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Dolby Digital

Dolby Digital is a technology developed by Dolby Laboratories, Inc., a U.S. company, is famous by its lossy data compression, multimedia storage format technology.

 
  • 2.Versions

 

  • Dolby Digital has similar technologies, included in Dolby Digital EX, Dolby Digital Live, Dolby Digital Plus, Dolby Digital Surround EX, Dolby Digital Recording, Dolby Digital Cinema, Dolby Digital Stereo Creator and Dolby Digital 5.1 Creator.
    2.1 Dolby DigitalDolby Digital is the common version containing up to six discrete channels of sound. The most elaborate mode in common use involves five channels for normal-range speakers (20 Hz – 20,000 Hz) (right front, center, left front, rear right, rear left) and one channel (20 Hz – 120 Hz allotted audio) for the subwoofer driven low-frequency effects. Mono and stereo modes are also supported. AC-3 supports audio sample-rates up to 48 kHz. The Laserdisc version of Clear and Present Danger featured the first home theater Dolby Digital mix in 1995.
    This format got different names:
    • Dolby Digital
    • DD(Dolby Digital abbreviations are generally followed by the channel, or DD 5.1. Dolby standard does not comply with the abbreviation )
    • Dolby Surround AC-3 Digital (the second name of the standard release, only in the early (1995 and 1996))
    • Dolby Stereo Digital (the first name of the standard release, in early use)
    • Dolby SR-Digital (encoding combined with Dolby SR recording technology called)
    • SR-D (Dolby SR-Digital abbreviation)
    • Adaptive Transform Coder 3 (Dolby Digital bitstream format related)
    • AC-3 (short) of the above names
    • Audio Codec 3, 
    • Advanced Codec 3, Acoustic Coder 3 (These are backronyms. However, Adaptive Transform Acoustic Coding 3, or ATRAC3, developed by Sony another audio encoding format)
    • The ATSC A/52 (the name of the specifications, the existing version of A/52 Rev B)
  • 2.2 Dolby Digital EX
    Dolby Digital EX is similar in practice to Dolby's earlier Pro-Logic format, which utilized matrix technology to add a center surround channel and single rear surround channel to stereo soundtracks. EX adds an extension to the standard 5.1 channel Dolby Digital codec in the form of matrixed rear channels, creating 6.1 or 7.1 channel output.

  • 2.3 Dolby Digital Surround EX
    The cinema version of Dolby Digital EX is called Dolby Digital Surround Ex and works similarly. It was co-developed by Dolby and Lucasfilm THX in time for the release in May 1999 of Star Wars Episode I: The Phantom Menace. It provides an economical and backwards-compatible means for 5.1 soundtracks to carry a sixth, center back surround channel for improved localization of effects. The extra surround channel is matrix encoded onto the discrete left surround and right surround channels of the 5.1 mix, much like the front center channel on Dolby Pro Logic encoded stereo soundtracks. The result can be played without loss of information on standard 5.1 systems, or played in 6.1 or 7.1 on systems with Surround EX decoding and added speakers. Dolby Digital Surround EX has since been used for the Star Wars prequels on the DVD versions and also the remastered original Star Wars trilogy. A number of DVDs have Dolby Digital Surround EX audio option.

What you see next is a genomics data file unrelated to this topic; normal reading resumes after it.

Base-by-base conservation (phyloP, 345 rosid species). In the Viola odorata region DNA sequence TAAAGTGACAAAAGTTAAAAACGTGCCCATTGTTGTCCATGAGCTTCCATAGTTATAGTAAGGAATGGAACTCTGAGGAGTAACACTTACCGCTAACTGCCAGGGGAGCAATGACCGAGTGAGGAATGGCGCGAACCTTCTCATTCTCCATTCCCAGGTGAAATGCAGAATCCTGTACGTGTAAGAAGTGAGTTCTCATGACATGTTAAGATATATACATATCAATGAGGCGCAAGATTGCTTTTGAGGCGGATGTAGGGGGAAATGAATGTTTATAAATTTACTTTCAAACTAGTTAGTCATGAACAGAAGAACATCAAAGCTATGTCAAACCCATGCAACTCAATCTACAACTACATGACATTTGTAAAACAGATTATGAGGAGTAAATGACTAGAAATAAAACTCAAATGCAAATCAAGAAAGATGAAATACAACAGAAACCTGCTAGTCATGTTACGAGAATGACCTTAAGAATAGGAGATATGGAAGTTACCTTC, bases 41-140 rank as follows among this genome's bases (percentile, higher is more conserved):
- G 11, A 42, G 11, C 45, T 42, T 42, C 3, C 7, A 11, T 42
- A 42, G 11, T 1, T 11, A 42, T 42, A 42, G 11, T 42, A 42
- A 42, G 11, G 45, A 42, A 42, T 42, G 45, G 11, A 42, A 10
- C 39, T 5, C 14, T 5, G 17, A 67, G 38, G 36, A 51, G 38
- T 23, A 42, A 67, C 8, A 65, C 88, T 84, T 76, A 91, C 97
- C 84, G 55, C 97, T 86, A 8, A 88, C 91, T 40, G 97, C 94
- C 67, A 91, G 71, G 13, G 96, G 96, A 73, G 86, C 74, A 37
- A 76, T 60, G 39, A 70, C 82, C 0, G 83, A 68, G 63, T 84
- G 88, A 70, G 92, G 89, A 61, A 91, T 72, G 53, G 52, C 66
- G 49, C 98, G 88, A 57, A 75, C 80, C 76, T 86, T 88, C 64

• 2.4 Dolby Digital Live
  Dolby Digital Live, DDL is a real-time encoding technology applications in interactive media, such as electronic games. PC and console platforms, it encodes the audio into 5.1 channel output through the S / PDIF interface. SoundStorm, Xbox and nForce2 computer applications, the use of this technology prototype. Many use c-media sound card chip technologies such as Turtle Beach Turtle Beach and the Auzentech Prelude. In addition, the host version of the chip also has the use of this technology, such as Realtek's ALC882D for ALC888DD and ALC888H. DTS, Inc. also has the technology DTS Connect similar function. The benefits of this technology is it can make only supports analog output multichannel audio equipment to digital multi-channel output.
  • 2.5 Dolby Digital Plus
    Dolby Digital Plus is an enhanced coding system based on the AC-3 codec. It offers increased bitrates (up to 6.144 Mbit/s), support for more audio channels (up to 13.1), and improved coding techniques (only at low data rates) to reduce compression artifacts, enabling lower data rates than those supported by AC-3 (e.g. 5.1-channel audio at 256 kbit/s). It is not backward compatible with existing AC-3 hardware, though E-AC-3 decoders generally are capable of transcoding to AC-3 for equipment connected via S/PDIF. E-AC-3 decoders can also decode AC-3 bitstreams. Only the discontinued HD DVD system directly supported E-AC-3, though Blu-ray Disc offers E-AC-3 as an option to graft added channels onto an otherwise 5.1 AC-3 stream, as well as for delivery of secondary audio content (e.g. director's commentary) that is intended to be mixed with the primary audio soundtrack in the Blu-ray Disc player.

  • 2.6 Dolby TrueHD
    Dolby TrueHD, developed by Dolby Laboratories, is an advanced lossless audio codec based on Meridian Lossless Packing. Support for the codec was mandatory for HD DVD and is optional for Blu-ray Disc hardware. Dolby TrueHD supports 24-bit, 96 kHz audio channels at up to 18 Mbit/s over 14 channels (HD DVD and Blu-ray Disc standards currently limit the maximum number of audio channels to eight). It supports metadata, including dialog normalization and Dynamic Range Control.

  • 2.7 Dolby Surround 7.1
    Dolby Surround 7.1 was published in 2010, the latest format. In time for the release in the movie "Toy Story 3".
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